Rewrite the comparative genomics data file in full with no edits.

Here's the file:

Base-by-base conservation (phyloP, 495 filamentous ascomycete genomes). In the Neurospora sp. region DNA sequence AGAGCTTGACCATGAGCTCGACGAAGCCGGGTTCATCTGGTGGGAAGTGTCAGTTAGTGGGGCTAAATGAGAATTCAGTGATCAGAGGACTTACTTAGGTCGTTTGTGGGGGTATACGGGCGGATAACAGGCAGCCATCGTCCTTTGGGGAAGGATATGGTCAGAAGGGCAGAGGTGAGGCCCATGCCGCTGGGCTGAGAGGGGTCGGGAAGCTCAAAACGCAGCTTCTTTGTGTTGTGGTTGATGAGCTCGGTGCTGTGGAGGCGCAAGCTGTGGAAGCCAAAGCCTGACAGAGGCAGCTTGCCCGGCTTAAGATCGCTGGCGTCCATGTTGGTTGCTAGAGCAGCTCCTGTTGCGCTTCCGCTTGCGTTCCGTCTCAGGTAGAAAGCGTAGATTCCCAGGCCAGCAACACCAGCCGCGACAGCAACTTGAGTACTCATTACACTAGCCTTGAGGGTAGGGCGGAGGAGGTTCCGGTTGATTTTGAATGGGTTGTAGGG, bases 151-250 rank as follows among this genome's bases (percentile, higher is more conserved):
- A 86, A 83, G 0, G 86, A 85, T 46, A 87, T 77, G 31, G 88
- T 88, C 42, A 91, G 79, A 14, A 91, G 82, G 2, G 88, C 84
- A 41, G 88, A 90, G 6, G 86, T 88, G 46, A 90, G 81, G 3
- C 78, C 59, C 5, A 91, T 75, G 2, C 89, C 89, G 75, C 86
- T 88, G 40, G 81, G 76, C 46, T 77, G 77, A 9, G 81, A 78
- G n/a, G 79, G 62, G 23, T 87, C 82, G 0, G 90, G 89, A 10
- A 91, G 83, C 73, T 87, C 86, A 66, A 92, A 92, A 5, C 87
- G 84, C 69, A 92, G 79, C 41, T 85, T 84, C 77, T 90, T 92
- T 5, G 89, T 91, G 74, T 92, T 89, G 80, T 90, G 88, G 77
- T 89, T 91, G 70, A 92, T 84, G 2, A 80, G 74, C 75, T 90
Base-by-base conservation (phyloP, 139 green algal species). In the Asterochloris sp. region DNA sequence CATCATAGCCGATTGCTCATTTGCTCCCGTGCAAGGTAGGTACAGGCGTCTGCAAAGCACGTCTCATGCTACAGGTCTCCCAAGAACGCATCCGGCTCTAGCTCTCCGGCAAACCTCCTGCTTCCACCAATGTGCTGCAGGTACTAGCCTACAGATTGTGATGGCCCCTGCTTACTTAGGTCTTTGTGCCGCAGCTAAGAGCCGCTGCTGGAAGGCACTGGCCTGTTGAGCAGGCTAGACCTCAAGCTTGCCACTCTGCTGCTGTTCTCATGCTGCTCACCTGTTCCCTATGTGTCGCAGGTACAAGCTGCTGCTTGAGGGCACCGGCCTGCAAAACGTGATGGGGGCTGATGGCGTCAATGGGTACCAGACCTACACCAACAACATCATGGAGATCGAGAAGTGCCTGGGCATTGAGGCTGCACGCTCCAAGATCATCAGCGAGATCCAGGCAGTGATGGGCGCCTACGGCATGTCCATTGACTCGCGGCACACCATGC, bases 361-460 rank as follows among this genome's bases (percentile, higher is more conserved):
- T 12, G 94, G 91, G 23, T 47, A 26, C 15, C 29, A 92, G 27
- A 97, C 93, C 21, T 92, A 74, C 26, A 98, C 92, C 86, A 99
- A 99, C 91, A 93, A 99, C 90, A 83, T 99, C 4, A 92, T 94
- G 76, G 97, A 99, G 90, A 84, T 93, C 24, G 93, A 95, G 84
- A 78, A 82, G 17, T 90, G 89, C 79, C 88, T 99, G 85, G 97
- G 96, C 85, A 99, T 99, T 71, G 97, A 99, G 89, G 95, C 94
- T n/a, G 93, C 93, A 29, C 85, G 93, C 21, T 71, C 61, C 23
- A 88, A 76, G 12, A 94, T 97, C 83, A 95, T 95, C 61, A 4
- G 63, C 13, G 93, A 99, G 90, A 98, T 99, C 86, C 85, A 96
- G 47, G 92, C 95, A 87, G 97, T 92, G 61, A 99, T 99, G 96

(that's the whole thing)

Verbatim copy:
Base-by-base conservation (phyloP, 495 filamentous ascomycete genomes). In the Neurospora sp. region DNA sequence AGAGCTTGACCATGAGCTCGACGAAGCCGGGTTCATCTGGTGGGAAGTGTCAGTTAGTGGGGCTAAATGAGAATTCAGTGATCAGAGGACTTACTTAGGTCGTTTGTGGGGGTATACGGGCGGATAACAGGCAGCCATCGTCCTTTGGGGAAGGATATGGTCAGAAGGGCAGAGGTGAGGCCCATGCCGCTGGGCTGAGAGGGGTCGGGAAGCTCAAAACGCAGCTTCTTTGTGTTGTGGTTGATGAGCTCGGTGCTGTGGAGGCGCAAGCTGTGGAAGCCAAAGCCTGACAGAGGCAGCTTGCCCGGCTTAAGATCGCTGGCGTCCATGTTGGTTGCTAGAGCAGCTCCTGTTGCGCTTCCGCTTGCGTTCCGTCTCAGGTAGAAAGCGTAGATTCCCAGGCCAGCAACACCAGCCGCGACAGCAACTTGAGTACTCATTACACTAGCCTTGAGGGTAGGGCGGAGGAGGTTCCGGTTGATTTTGAATGGGTTGTAGGG, bases 151-250 rank as follows among this genome's bases (percentile, higher is more conserved):
- A 86, A 83, G 0, G 86, A 85, T 46, A 87, T 77, G 31, G 88
- T 88, C 42, A 91, G 79, A 14, A 91, G 82, G 2, G 88, C 84
- A 41, G 88, A 90, G 6, G 86, T 88, G 46, A 90, G 81, G 3
- C 78, C 59, C 5, A 91, T 75, G 2, C 89, C 89, G 75, C 86
- T 88, G 40, G 81, G 76, C 46, T 77, G 77, A 9, G 81, A 78
- G n/a, G 79, G 62, G 23, T 87, C 82, G 0, G 90, G 89, A 10
- A 91, G 83, C 73, T 87, C 86, A 66, A 92, A 92, A 5, C 87
- G 84, C 69, A 92, G 79, C 41, T 85, T 84, C 77, T 90, T 92
- T 5, G 89, T 91, G 74, T 92, T 89, G 80, T 90, G 88, G 77
- T 89, T 91, G 70, A 92, T 84, G 2, A 80, G 74, C 75, T 90
Base-by-base conservation (phyloP, 139 green algal species). In the Asterochloris sp. region DNA sequence CATCATAGCCGATTGCTCATTTGCTCCCGTGCAAGGTAGGTACAGGCGTCTGCAAAGCACGTCTCATGCTACAGGTCTCCCAAGAACGCATCCGGCTCTAGCTCTCCGGCAAACCTCCTGCTTCCACCAATGTGCTGCAGGTACTAGCCTACAGATTGTGATGGCCCCTGCTTACTTAGGTCTTTGTGCCGCAGCTAAGAGCCGCTGCTGGAAGGCACTGGCCTGTTGAGCAGGCTAGACCTCAAGCTTGCCACTCTGCTGCTGTTCTCATGCTGCTCACCTGTTCCCTATGTGTCGCAGGTACAAGCTGCTGCTTGAGGGCACCGGCCTGCAAAACGTGATGGGGGCTGATGGCGTCAATGGGTACCAGACCTACACCAACAACATCATGGAGATCGAGAAGTGCCTGGGCATTGAGGCTGCACGCTCCAAGATCATCAGCGAGATCCAGGCAGTGATGGGCGCCTACGGCATGTCCATTGACTCGCGGCACACCATGC, bases 361-460 rank as follows among this genome's bases (percentile, higher is more conserved):
- T 12, G 94, G 91, G 23, T 47, A 26, C 15, C 29, A 92, G 27
- A 97, C 93, C 21, T 92, A 74, C 26, A 98, C 92, C 86, A 99
- A 99, C 91, A 93, A 99, C 90, A 83, T 99, C 4, A 92, T 94
- G 76, G 97, A 99, G 90, A 84, T 93, C 24, G 93, A 95, G 84
- A 78, A 82, G 17, T 90, G 89, C 79, C 88, T 99, G 85, G 97
- G 96, C 85, A 99, T 99, T 71, G 97, A 99, G 89, G 95, C 94
- T n/a, G 93, C 93, A 29, C 85, G 93, C 21, T 71, C 61, C 23
- A 88, A 76, G 12, A 94, T 97, C 83, A 95, T 95, C 61, A 4
- G 63, C 13, G 93, A 99, G 90, A 98, T 99, C 86, C 85, A 96
- G 47, G 92, C 95, A 87, G 97, T 92, G 61, A 99, T 99, G 96